Developing the Professional Identity of
In the Alternative Certification Program (ACP),
mentor-teachers work with first-year teachers to develop their professional identity as
teachers. Professional identity is a developmental process that can be nurtured through a
"working alliance," a term borrowed from the counseling profession. The
"working alliance" is a collaborative and flexible relationship used as a forum
for learning. The skills of attending and listening, reflecting and clarifying, and
challenging and confronting are essential to the mentoring experience.
Alternative Certification Programs (ACP) require beginning teachers to have mentors. The mentoring relationship between beginning- and mentoring-teachers nurtures the professional and personal development of the new teachers (Ganser & Koskela, 1997; Hadden, 1997; Hawkey, 1997; Kajs, Willman, & Alaniz, 1998; Thomsen & Gustafson, 1997). In serving various roles in the mentoring relationship (e.g., parent figure, scaffolder, guide, counselor), mentors have the responsibility to develop the beginning teachers professional identity as teachers (Cordeira & Smith-Sloan, 1995; Covey, 1997; Furlong, 1997; Hawkey, 1997).
Studies have shown that becoming a professional occurs on two levels (Hall, 1968; Kerr, VonGlinow, & Schriesheim, 1977). First, it takes place on a structural level, such as formal educational and entrance requirements for entry into the profession. Secondly, it occurs on an attitudinal level, such as the individual's sense of "a calling" to the field. Stated another way, people entering a profession experience change externally, which is in the requirements of the specific career role, and internally, which is in the subjective self-conceptualization associated with the role (McGowen & Hart, 1990). This self-conceptualization can be viewed as one's professional identity.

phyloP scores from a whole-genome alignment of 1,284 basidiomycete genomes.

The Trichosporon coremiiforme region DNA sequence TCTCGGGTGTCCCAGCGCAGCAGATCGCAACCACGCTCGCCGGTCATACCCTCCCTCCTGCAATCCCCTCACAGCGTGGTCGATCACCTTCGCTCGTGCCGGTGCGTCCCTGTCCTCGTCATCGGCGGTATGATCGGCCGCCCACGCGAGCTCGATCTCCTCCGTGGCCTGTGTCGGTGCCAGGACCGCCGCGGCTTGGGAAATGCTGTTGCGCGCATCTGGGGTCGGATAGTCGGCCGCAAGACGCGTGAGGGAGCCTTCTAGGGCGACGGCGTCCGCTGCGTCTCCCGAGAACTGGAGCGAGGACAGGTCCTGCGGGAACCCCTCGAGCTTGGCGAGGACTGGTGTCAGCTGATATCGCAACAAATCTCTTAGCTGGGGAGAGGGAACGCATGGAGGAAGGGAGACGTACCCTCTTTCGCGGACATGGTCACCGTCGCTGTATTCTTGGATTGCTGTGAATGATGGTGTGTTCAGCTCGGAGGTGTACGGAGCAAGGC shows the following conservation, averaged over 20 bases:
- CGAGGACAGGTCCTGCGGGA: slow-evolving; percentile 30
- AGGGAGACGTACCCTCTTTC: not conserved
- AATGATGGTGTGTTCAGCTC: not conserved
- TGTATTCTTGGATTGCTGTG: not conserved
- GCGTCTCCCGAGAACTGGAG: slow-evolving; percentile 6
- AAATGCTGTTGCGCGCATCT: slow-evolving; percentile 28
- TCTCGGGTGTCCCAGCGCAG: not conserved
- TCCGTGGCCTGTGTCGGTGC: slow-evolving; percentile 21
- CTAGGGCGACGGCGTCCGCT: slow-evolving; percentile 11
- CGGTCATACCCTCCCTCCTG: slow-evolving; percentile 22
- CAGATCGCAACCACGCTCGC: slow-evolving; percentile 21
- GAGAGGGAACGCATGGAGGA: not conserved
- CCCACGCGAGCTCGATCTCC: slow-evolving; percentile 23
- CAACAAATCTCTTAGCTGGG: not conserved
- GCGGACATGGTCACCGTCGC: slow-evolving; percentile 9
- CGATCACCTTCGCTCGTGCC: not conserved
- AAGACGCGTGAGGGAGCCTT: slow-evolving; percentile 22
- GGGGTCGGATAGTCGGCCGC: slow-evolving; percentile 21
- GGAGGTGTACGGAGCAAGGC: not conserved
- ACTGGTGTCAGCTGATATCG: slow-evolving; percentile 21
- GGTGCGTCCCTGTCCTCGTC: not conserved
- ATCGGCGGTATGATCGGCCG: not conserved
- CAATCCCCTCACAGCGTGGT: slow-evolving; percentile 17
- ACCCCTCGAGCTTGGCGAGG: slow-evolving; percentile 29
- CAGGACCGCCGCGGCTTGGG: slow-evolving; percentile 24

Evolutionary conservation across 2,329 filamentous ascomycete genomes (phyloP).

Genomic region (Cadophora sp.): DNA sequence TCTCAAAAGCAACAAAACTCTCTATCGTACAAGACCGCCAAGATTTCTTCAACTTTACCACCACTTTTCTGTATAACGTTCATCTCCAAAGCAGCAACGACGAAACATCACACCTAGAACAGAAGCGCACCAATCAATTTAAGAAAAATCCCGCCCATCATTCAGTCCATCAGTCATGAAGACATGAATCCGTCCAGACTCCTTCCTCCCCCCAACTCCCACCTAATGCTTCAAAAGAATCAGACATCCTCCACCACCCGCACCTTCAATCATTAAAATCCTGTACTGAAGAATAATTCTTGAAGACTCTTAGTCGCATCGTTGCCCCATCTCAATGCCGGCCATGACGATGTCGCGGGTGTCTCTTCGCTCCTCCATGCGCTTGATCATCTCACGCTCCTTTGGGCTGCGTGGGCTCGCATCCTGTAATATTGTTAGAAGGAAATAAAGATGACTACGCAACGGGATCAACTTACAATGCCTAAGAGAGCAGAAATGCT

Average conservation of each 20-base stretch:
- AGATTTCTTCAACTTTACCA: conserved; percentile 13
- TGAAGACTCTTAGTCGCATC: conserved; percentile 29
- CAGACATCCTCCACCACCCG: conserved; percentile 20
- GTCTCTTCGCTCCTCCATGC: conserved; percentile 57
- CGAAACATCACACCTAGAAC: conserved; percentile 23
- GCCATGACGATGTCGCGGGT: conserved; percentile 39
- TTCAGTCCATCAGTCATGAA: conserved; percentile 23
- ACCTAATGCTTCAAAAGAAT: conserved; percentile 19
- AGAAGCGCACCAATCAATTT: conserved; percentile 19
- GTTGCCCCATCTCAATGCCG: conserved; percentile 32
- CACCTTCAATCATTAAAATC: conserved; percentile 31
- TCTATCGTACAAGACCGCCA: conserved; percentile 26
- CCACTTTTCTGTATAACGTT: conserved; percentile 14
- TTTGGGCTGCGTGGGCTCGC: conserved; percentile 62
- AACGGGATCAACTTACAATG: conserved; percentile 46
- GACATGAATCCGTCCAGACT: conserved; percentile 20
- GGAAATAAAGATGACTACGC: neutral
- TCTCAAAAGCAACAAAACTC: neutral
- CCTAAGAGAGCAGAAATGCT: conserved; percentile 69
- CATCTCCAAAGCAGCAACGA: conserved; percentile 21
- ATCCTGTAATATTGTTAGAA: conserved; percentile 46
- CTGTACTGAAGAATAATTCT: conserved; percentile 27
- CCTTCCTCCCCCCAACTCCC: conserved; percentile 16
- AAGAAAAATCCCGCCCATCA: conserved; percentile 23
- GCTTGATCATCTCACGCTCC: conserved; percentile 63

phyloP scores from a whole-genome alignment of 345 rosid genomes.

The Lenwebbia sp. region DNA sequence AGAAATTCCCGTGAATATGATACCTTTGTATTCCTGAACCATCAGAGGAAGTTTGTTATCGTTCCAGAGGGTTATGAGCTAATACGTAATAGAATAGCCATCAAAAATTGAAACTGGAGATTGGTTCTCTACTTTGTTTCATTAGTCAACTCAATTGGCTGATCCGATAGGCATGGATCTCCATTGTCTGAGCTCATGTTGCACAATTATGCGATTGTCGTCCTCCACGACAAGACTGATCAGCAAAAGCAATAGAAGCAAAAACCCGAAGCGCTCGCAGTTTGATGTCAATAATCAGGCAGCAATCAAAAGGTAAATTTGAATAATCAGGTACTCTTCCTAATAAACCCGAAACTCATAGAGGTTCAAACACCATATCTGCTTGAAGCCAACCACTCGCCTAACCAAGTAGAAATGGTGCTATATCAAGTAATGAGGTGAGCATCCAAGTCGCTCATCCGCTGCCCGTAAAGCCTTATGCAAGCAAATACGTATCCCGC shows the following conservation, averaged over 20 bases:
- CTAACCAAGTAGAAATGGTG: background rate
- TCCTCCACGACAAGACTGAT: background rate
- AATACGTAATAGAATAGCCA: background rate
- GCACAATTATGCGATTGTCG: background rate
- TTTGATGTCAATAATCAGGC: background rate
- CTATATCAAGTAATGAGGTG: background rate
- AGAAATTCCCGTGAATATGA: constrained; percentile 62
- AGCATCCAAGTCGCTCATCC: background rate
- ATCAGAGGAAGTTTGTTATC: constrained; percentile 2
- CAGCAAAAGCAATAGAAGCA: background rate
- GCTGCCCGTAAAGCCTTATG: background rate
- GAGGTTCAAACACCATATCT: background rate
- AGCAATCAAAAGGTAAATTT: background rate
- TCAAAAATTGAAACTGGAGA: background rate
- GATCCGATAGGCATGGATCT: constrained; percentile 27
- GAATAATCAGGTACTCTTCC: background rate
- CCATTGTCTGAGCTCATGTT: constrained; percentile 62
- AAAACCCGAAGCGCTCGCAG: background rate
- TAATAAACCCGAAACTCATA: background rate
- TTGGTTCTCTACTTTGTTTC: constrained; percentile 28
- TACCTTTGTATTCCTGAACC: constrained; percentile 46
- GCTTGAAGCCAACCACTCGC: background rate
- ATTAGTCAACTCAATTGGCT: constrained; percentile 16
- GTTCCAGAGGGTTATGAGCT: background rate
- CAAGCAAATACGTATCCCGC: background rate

Issues of professional identity stem from professional socialization and development (McGowen & Hart, 1990). Professional socialization and development is a social learning process that includes the acquisition of specific knowledge and skills that are required in a professional role and the development of new values, attitudes, and self-identity components (Hall, 1987; McGowen & Hart, 1990; Watts, 1987). For instance, as a professional educator, teachers should acquire specific knowledge and skills in such areas as critical thinking, interpersonal skills, and conflict resolution skills, as well as an ability to use computer technology and alternative assessment techniques (Gettys & Holt, 1993; Roden & Cardina, 1996).
Professional identity issues also have been a focus in the vocational behavior literature dealing with person-environment fit. The two best known approaches to person-environment fit have been Holland's (1985) typological theory and the Minnesota Theory of Work Adjustment (Dawis & Lofquist, 1984). Person-environment fit has been shown to have positive outcome implications for job involvement (Blau, 1987), job satisfaction and tenure (Bretz & Judge, 1994), organizational commitment (Meglino, Ravlin, & Adkins, 1989), individual health and adaptation (Moos, 1987), and work attitudes (Smart, Elton, & McLaughlin, 1986). Current research on the Theory of Work Adjustment has focused on the dynamic interaction between individuals and their occupational environments (Lawson, 1993). The theoretical foundations and the related research suggest that individuals will seek out, find contentment, and thrive in environments that support their specific preferences (Bretz & Judge, 1994). In other words, those who fit will thrive.